The picture below would fit nicely onto a cover of a magazine while the second picture gives more info about location and habitat would not make a cover. 
I my humble opinion there is a place for both especially if the subject is co-operative.
Lazuli Bunting


This time I decided to include more of the background.


Williams Lake to Alkali Lake and Clinton

After arriving in Williams Lake I took the Dog Creek Road to Alkali Lake. I have too say it was one of the most interesting drives with ever changing scenery and birding opportunities.
Brown-headed Cowbirds.

Scenic Arid Benchlands 

Alkali Lake

Eventually I arrived at Alkali Lake where I spotted six American White Pelicans, the first of my trip.
Also present were Ring-necked Ducks, Gadwall, Mallard, Green and Blue-winged Teal. The marshes had good populations of Song Sparrows, Eastern Kingbirds, Mountain Bluebirds, Willow Flycatchers, Common Yellowthroats and Vesper Sparrows.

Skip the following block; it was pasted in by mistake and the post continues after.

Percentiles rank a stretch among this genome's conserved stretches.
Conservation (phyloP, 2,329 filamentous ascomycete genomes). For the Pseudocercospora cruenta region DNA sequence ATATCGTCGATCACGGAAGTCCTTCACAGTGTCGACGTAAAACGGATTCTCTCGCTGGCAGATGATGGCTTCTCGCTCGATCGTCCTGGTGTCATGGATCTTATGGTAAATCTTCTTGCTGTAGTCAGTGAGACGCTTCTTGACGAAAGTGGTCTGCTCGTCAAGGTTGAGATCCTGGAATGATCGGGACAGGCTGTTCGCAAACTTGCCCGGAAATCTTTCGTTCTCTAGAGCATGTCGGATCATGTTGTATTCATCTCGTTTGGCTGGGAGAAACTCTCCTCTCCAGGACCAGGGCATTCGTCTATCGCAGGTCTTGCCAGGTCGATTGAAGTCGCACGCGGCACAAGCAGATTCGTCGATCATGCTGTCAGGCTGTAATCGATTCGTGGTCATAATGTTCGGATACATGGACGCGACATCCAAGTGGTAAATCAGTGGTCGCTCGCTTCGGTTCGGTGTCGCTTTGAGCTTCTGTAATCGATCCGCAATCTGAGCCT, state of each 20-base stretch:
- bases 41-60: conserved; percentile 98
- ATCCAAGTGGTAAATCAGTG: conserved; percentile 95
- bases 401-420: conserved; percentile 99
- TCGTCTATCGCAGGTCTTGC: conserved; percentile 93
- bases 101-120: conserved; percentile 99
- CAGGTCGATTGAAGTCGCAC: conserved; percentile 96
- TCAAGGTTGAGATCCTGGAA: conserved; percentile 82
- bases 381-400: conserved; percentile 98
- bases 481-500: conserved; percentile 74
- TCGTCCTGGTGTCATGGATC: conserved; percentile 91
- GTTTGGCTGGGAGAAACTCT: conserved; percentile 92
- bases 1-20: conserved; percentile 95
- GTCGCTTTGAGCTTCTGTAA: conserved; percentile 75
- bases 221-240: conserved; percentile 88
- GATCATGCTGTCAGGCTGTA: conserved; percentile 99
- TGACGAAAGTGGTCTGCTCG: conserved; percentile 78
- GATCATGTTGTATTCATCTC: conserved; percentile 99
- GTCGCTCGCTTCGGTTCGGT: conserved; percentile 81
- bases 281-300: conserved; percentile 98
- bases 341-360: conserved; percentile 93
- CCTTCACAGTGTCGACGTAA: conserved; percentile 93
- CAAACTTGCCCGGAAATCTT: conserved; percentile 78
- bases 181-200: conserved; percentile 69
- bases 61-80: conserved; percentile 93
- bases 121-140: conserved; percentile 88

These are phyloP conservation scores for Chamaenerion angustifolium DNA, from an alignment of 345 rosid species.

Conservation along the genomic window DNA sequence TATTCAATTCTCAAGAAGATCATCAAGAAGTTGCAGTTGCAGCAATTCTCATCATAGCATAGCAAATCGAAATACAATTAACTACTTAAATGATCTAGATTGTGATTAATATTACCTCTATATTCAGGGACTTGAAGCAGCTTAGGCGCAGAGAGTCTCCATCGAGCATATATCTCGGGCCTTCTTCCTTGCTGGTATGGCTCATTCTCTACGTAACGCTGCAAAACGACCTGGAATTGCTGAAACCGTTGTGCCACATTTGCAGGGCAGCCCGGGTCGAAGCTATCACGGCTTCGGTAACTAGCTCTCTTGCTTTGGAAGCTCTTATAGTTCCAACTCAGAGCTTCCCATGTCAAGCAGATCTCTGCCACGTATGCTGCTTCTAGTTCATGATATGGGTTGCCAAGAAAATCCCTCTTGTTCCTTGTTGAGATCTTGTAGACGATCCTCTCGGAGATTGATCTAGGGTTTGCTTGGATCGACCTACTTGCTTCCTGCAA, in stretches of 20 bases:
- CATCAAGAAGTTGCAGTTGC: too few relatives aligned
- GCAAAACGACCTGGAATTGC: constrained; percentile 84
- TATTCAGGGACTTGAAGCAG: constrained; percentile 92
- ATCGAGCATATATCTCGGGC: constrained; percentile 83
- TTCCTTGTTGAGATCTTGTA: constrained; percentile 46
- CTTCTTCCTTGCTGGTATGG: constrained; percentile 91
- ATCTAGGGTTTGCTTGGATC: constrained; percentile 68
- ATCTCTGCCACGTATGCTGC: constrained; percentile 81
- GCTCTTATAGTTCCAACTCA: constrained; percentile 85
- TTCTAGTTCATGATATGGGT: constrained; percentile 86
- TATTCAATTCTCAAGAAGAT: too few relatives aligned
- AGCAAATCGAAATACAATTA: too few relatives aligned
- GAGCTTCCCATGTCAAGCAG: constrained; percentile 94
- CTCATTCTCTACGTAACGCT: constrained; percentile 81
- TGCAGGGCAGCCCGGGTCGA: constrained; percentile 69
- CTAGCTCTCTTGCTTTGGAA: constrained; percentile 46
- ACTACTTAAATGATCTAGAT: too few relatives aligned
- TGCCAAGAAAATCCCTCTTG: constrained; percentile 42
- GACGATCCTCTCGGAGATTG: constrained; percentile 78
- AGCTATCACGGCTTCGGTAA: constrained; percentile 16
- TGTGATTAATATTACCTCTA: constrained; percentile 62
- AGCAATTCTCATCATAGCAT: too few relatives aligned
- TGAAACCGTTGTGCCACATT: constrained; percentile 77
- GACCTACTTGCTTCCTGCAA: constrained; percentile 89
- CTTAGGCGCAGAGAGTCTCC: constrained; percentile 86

Gadwall and American White Pelican.

 Wherever I went there were Brown-headed Cowbirds and to a lesser extent Brewer's Blackbirds. I hardly saw any raptors except for the occasional Red-tailed Hawk. Probably if I had two or three days I might have had more luck but that's just the best excuse to return and do some serious birding.


Dry grasslands of the Fraser Valley.
I continued my drive through the arid landscape, nesting boxes had been occupied by Tree Swallows and Mountain Bluebirds. In the skies Ravens dived bombed each other perhaps in jest or maybe some type of intricate courtship ritual.

Vesper Sparrow.

Had I known I would be stealing furtively glances at my fuel gauge I would have stopped for gas at the Dog Creek Reserve. I didn't realize they sold gas and how far it was to both Williams Lake and Clinton. When I came to a fork in the road I waved down a farmer for directions and advice. He explained that both towns were a two hour drives away and to follow him. He was kind enough to guide me through twenty kms of forest logging roads to Beaver Lake which is just north of Clinton. As it turned out I had plenty of gas to make it to Clinton. 


Mountain Bluebird (Male)
When I retrace my steps next year I will take the turn off for Dog Creek about ten kms north of Clinton and head for Beaver Lake where there is a BC Recreation site with lakeside camping.

Mountain Bluebird (Female)

An alternate route is well documented if you want to start at Williams Lake and head north to Soda Creek and beyond check out Russell and Dick Canning's book, Birdfinding in British  Columbia.



"It's never too late to start birding"
John Gordon 
Langley/Cloverdale
BC Canada